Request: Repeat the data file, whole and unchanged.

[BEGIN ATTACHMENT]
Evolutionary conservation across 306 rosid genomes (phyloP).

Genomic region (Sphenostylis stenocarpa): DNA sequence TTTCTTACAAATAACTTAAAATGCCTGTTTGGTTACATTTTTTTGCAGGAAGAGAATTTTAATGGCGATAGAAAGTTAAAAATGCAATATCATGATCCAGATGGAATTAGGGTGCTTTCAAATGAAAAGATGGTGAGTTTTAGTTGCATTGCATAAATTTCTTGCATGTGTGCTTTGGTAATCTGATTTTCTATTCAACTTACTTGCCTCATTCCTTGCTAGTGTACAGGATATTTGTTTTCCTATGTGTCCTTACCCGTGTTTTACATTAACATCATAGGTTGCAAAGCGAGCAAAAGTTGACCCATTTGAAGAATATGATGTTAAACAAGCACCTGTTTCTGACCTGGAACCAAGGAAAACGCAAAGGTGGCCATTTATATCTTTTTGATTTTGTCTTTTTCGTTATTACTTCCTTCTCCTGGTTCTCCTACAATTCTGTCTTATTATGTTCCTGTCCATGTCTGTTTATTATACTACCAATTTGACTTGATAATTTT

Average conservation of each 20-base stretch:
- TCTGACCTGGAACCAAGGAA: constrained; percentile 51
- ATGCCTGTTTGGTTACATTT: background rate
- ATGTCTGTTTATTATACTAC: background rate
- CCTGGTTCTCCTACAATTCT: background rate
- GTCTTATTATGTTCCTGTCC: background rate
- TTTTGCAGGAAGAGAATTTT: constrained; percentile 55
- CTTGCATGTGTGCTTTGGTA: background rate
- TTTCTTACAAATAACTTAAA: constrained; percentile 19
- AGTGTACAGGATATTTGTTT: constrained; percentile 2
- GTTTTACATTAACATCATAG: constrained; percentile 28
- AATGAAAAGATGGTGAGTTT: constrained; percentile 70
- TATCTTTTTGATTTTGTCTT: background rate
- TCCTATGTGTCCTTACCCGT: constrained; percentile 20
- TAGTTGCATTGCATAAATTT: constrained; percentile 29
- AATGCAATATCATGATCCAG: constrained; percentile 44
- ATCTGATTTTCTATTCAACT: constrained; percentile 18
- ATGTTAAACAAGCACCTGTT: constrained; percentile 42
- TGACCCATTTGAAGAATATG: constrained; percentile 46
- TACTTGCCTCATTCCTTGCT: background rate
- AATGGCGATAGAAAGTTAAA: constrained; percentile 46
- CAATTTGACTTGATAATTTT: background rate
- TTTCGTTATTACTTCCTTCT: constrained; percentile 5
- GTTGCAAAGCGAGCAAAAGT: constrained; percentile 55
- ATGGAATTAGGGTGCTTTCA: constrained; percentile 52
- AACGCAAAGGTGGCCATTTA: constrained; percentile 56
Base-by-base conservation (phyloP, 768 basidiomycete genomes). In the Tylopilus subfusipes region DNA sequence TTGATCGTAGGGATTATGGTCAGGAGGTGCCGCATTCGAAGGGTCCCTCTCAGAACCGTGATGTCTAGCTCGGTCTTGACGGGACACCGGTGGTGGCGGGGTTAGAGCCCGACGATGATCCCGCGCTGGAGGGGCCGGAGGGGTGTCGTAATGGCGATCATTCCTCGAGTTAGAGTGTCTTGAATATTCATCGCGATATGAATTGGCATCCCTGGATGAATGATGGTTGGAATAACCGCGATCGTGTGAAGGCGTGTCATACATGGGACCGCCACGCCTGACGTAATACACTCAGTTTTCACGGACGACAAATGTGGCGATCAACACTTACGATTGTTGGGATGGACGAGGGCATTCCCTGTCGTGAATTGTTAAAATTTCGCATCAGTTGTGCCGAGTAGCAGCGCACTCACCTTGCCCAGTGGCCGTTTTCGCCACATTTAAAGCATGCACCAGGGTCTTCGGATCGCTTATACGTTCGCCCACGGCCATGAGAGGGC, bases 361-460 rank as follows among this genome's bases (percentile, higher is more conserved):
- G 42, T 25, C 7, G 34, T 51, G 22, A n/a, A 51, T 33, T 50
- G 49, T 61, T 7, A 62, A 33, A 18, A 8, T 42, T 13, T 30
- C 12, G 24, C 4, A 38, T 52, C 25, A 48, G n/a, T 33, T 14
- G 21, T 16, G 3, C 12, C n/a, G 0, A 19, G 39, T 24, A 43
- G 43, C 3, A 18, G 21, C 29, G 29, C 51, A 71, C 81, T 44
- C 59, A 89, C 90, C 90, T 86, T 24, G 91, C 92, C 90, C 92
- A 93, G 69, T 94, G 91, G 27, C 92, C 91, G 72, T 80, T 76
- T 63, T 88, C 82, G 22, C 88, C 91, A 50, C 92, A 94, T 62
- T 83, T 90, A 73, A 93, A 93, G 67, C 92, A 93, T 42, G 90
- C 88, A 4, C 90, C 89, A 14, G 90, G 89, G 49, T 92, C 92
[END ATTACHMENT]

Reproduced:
Evolutionary conservation across 306 rosid genomes (phyloP).

Genomic region (Sphenostylis stenocarpa): DNA sequence TTTCTTACAAATAACTTAAAATGCCTGTTTGGTTACATTTTTTTGCAGGAAGAGAATTTTAATGGCGATAGAAAGTTAAAAATGCAATATCATGATCCAGATGGAATTAGGGTGCTTTCAAATGAAAAGATGGTGAGTTTTAGTTGCATTGCATAAATTTCTTGCATGTGTGCTTTGGTAATCTGATTTTCTATTCAACTTACTTGCCTCATTCCTTGCTAGTGTACAGGATATTTGTTTTCCTATGTGTCCTTACCCGTGTTTTACATTAACATCATAGGTTGCAAAGCGAGCAAAAGTTGACCCATTTGAAGAATATGATGTTAAACAAGCACCTGTTTCTGACCTGGAACCAAGGAAAACGCAAAGGTGGCCATTTATATCTTTTTGATTTTGTCTTTTTCGTTATTACTTCCTTCTCCTGGTTCTCCTACAATTCTGTCTTATTATGTTCCTGTCCATGTCTGTTTATTATACTACCAATTTGACTTGATAATTTT

Average conservation of each 20-base stretch:
- TCTGACCTGGAACCAAGGAA: constrained; percentile 51
- ATGCCTGTTTGGTTACATTT: background rate
- ATGTCTGTTTATTATACTAC: background rate
- CCTGGTTCTCCTACAATTCT: background rate
- GTCTTATTATGTTCCTGTCC: background rate
- TTTTGCAGGAAGAGAATTTT: constrained; percentile 55
- CTTGCATGTGTGCTTTGGTA: background rate
- TTTCTTACAAATAACTTAAA: constrained; percentile 19
- AGTGTACAGGATATTTGTTT: constrained; percentile 2
- GTTTTACATTAACATCATAG: constrained; percentile 28
- AATGAAAAGATGGTGAGTTT: constrained; percentile 70
- TATCTTTTTGATTTTGTCTT: background rate
- TCCTATGTGTCCTTACCCGT: constrained; percentile 20
- TAGTTGCATTGCATAAATTT: constrained; percentile 29
- AATGCAATATCATGATCCAG: constrained; percentile 44
- ATCTGATTTTCTATTCAACT: constrained; percentile 18
- ATGTTAAACAAGCACCTGTT: constrained; percentile 42
- TGACCCATTTGAAGAATATG: constrained; percentile 46
- TACTTGCCTCATTCCTTGCT: background rate
- AATGGCGATAGAAAGTTAAA: constrained; percentile 46
- CAATTTGACTTGATAATTTT: background rate
- TTTCGTTATTACTTCCTTCT: constrained; percentile 5
- GTTGCAAAGCGAGCAAAAGT: constrained; percentile 55
- ATGGAATTAGGGTGCTTTCA: constrained; percentile 52
- AACGCAAAGGTGGCCATTTA: constrained; percentile 56
Base-by-base conservation (phyloP, 768 basidiomycete genomes). In the Tylopilus subfusipes region DNA sequence TTGATCGTAGGGATTATGGTCAGGAGGTGCCGCATTCGAAGGGTCCCTCTCAGAACCGTGATGTCTAGCTCGGTCTTGACGGGACACCGGTGGTGGCGGGGTTAGAGCCCGACGATGATCCCGCGCTGGAGGGGCCGGAGGGGTGTCGTAATGGCGATCATTCCTCGAGTTAGAGTGTCTTGAATATTCATCGCGATATGAATTGGCATCCCTGGATGAATGATGGTTGGAATAACCGCGATCGTGTGAAGGCGTGTCATACATGGGACCGCCACGCCTGACGTAATACACTCAGTTTTCACGGACGACAAATGTGGCGATCAACACTTACGATTGTTGGGATGGACGAGGGCATTCCCTGTCGTGAATTGTTAAAATTTCGCATCAGTTGTGCCGAGTAGCAGCGCACTCACCTTGCCCAGTGGCCGTTTTCGCCACATTTAAAGCATGCACCAGGGTCTTCGGATCGCTTATACGTTCGCCCACGGCCATGAGAGGGC, bases 361-460 rank as follows among this genome's bases (percentile, higher is more conserved):
- G 42, T 25, C 7, G 34, T 51, G 22, A n/a, A 51, T 33, T 50
- G 49, T 61, T 7, A 62, A 33, A 18, A 8, T 42, T 13, T 30
- C 12, G 24, C 4, A 38, T 52, C 25, A 48, G n/a, T 33, T 14
- G 21, T 16, G 3, C 12, C n/a, G 0, A 19, G 39, T 24, A 43
- G 43, C 3, A 18, G 21, C 29, G 29, C 51, A 71, C 81, T 44
- C 59, A 89, C 90, C 90, T 86, T 24, G 91, C 92, C 90, C 92
- A 93, G 69, T 94, G 91, G 27, C 92, C 91, G 72, T 80, T 76
- T 63, T 88, C 82, G 22, C 88, C 91, A 50, C 92, A 94, T 62
- T 83, T 90, A 73, A 93, A 93, G 67, C 92, A 93, T 42, G 90
- C 88, A 4, C 90, C 89, A 14, G 90, G 89, G 49, T 92, C 92